This may be the last scream of a dying generation who cannot adapt to equality. The whole field keeps getting crazier, so it seems logical that it should correct itself soon, but nothing about any of this has been logical.

      I can see how this might have been a stunt that got out of hand for Trump. Let’s hope he gets off the ride before the end and that we don’t lose too much dignity as a country in the meantime.

  5. Madalyn… (and roughseas indirectly 😉 ),

    I usually force myself to stay at a “safe distance” when the subject becomes American politics. In those rare occasions when I get drawn-in, like right now, my pulse and anxiety immediately rise. Why? Because I LOATHE abusive oversimplification littered with rhetoric. The majority of American voters are clueless and inactive when it comes to our municipal, county, state, and federal election processes AND their campaign environs — shitloads of money are tossed in and around like it’s cheap childrens candy! Furthermore, locating the critical thinking skills required to thoroughly understand the campaign-funds-agenda — let alone the Candidate’s track-record of civil PEOPLE service leading up to their candidacy! — is like trying to locate… well, here’s what I mean in cinematic form…

    One hunch I have personally for the drop in political wisdom among American voters is their impatience with the necessary time required to comprehensively examine each candidate’s campaign positions versus their full track record — or more precisely, laziness and apathy for civil duties and responsibilities that NEVER go away in one’s adult life. The other obvious hunch is the amount of money certain candidates either have or can generate; generate with a plethora of strings attached. 😦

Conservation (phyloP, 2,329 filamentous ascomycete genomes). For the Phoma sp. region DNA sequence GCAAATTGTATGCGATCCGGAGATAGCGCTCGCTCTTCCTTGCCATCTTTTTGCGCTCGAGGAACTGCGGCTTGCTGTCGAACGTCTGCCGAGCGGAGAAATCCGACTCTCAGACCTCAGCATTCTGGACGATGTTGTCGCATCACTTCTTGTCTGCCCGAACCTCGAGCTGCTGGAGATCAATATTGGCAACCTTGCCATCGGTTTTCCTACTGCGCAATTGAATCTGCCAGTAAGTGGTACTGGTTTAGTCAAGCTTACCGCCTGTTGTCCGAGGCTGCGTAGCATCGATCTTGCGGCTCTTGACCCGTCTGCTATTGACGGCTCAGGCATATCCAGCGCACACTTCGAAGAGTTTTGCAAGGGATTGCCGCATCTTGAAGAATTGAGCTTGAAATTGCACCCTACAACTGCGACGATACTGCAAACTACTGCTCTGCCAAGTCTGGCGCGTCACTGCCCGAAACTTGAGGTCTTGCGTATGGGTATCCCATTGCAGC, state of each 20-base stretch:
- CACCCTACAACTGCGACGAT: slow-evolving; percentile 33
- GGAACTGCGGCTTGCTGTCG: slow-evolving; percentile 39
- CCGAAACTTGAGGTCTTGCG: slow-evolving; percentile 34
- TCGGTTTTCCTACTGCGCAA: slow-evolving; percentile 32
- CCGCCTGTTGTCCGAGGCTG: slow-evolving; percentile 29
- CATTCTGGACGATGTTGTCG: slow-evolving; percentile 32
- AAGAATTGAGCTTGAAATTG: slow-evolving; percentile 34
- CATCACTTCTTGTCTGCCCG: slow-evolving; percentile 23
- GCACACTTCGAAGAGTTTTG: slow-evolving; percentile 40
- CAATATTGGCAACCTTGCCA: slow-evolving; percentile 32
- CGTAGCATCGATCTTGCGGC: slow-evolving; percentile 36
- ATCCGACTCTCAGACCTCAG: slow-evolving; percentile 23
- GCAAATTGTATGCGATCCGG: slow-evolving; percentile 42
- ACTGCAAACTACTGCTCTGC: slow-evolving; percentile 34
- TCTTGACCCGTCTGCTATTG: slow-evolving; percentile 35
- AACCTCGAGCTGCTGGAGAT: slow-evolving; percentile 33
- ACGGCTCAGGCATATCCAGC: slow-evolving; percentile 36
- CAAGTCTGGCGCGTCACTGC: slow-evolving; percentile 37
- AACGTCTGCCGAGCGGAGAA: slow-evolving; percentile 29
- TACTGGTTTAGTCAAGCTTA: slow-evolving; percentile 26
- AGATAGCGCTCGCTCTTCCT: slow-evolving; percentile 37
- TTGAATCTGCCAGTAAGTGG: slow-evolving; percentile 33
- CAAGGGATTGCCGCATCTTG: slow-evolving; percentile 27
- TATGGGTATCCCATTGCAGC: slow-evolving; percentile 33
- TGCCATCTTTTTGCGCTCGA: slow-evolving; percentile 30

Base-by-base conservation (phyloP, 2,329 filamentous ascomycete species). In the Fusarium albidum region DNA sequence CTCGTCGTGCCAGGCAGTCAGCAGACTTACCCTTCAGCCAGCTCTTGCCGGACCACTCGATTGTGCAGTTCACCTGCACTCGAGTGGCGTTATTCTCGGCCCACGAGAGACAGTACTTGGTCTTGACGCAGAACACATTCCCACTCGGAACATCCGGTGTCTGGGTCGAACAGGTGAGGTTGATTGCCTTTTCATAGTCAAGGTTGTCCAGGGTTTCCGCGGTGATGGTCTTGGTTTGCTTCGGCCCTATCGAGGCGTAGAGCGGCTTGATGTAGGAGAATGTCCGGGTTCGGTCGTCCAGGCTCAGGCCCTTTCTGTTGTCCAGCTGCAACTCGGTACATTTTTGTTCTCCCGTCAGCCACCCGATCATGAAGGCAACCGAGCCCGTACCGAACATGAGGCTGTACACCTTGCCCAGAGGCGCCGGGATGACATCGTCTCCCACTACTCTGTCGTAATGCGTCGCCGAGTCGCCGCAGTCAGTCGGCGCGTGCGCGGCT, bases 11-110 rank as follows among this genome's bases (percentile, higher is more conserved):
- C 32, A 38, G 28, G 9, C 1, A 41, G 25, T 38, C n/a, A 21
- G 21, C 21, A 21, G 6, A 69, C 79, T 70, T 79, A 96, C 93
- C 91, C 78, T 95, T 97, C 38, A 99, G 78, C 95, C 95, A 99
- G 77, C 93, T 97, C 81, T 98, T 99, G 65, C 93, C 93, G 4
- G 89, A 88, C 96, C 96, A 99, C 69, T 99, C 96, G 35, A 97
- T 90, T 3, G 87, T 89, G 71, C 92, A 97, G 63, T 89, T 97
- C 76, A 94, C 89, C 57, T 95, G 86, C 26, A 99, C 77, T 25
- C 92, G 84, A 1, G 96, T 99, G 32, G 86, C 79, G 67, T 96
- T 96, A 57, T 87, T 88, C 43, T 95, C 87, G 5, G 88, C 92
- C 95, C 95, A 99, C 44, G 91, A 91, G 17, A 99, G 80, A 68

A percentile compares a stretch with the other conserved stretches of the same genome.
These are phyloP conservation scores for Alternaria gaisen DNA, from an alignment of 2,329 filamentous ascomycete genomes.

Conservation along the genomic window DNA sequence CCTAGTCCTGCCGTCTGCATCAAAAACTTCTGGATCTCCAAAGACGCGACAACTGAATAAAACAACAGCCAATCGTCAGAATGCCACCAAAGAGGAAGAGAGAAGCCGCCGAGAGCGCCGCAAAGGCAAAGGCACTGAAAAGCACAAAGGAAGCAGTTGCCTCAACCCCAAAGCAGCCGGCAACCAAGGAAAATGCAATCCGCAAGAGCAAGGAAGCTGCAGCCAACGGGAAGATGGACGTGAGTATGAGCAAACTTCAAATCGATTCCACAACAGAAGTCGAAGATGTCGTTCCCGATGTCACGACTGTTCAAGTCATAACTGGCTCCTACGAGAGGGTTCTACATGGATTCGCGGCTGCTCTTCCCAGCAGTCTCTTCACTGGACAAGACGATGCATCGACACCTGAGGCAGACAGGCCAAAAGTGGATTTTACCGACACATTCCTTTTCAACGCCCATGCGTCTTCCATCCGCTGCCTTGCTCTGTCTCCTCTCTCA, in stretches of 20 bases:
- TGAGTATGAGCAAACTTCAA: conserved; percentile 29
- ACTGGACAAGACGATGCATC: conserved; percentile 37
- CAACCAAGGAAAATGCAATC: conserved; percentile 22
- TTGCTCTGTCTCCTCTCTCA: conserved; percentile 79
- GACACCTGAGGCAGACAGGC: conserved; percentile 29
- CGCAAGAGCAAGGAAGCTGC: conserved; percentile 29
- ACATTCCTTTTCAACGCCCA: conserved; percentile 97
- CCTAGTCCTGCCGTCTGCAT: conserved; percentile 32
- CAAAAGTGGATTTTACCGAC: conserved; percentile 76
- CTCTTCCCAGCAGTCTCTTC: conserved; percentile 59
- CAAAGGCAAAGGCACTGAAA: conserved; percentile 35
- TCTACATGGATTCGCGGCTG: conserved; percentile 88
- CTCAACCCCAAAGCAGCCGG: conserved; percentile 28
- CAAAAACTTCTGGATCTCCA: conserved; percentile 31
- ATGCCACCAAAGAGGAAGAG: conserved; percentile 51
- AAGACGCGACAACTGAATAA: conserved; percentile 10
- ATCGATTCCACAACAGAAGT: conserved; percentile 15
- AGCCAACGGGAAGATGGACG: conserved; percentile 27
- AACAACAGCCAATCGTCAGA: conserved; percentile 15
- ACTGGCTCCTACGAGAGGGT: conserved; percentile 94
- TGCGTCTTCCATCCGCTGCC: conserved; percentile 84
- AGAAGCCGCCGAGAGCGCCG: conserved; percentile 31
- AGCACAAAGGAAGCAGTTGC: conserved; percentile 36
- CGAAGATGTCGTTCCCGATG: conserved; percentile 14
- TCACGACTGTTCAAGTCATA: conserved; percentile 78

Not so along ago the American masses voted into the White House a former Hollywood actor! To me this indicates a tendency of voters to be… emotionally swayed by words and public image, or rather celluloid. LOL 😛

    1. I think the system is more responsible for apathy than the individual. Voting should be the simplest, most straight-forward task in American life. Instead, it’s one of the most convoluted. Add to that the rhetoric and team mentality of a two-party system with the disappointment that is first-past-the-post voting and you have an electorate that fails to see how their vote matters. Nevermind the fact that they don’t like any of the candidates.

      You can’t get a straight answer from most politicians and corruption is a given. Even when someone dedicates themselves to getting to know each candidate, they have a hard time getting in-depth information.

      I feel sorry for reasonable Republicans. I disagree with most of their core ideas, but there is no one reasonable left for them to vote for.

      I do think local elections should get more attention. After all, in many ways, they have more effect on our lives than the national ones.

      I am in favor of the idea Robin Williams had in ‘Man of the Year’ — every politician should have patches on their suit like a Nascar driver to show which corporations are backing them and the higher the contribution, the bigger the patch.

      1. I think the system is more responsible for apathy than the individual.